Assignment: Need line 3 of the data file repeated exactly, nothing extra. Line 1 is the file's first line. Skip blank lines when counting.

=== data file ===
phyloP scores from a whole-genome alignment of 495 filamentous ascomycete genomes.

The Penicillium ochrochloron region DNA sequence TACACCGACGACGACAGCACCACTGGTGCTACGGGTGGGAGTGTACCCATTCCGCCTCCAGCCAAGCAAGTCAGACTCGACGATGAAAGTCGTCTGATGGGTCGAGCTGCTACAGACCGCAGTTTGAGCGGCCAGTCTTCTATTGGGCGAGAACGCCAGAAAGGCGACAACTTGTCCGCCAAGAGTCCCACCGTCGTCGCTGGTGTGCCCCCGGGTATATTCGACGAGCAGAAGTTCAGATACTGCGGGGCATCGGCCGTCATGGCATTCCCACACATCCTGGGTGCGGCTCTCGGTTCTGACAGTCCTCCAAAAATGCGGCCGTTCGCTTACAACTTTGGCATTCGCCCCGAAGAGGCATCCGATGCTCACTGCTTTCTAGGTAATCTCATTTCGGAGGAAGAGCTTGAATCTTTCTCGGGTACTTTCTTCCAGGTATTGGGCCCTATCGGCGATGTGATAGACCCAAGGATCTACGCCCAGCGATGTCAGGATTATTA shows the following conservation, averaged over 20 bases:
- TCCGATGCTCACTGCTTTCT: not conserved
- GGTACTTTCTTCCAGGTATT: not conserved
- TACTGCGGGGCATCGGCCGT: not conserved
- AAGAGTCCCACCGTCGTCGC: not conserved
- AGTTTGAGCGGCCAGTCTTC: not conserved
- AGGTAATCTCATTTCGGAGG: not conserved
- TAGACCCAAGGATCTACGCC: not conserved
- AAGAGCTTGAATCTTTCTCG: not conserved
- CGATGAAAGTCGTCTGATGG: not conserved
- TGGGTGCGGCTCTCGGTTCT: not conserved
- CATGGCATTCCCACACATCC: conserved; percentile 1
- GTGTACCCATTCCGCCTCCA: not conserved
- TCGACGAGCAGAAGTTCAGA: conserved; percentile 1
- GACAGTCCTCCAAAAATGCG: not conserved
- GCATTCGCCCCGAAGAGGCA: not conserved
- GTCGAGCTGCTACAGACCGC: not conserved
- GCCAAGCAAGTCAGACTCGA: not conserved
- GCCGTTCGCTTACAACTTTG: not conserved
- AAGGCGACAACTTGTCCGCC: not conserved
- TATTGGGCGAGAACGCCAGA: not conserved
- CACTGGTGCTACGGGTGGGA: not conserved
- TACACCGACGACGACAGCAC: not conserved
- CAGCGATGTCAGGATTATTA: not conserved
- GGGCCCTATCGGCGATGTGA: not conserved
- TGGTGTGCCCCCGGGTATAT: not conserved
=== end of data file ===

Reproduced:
- TCCGATGCTCACTGCTTTCT: not conserved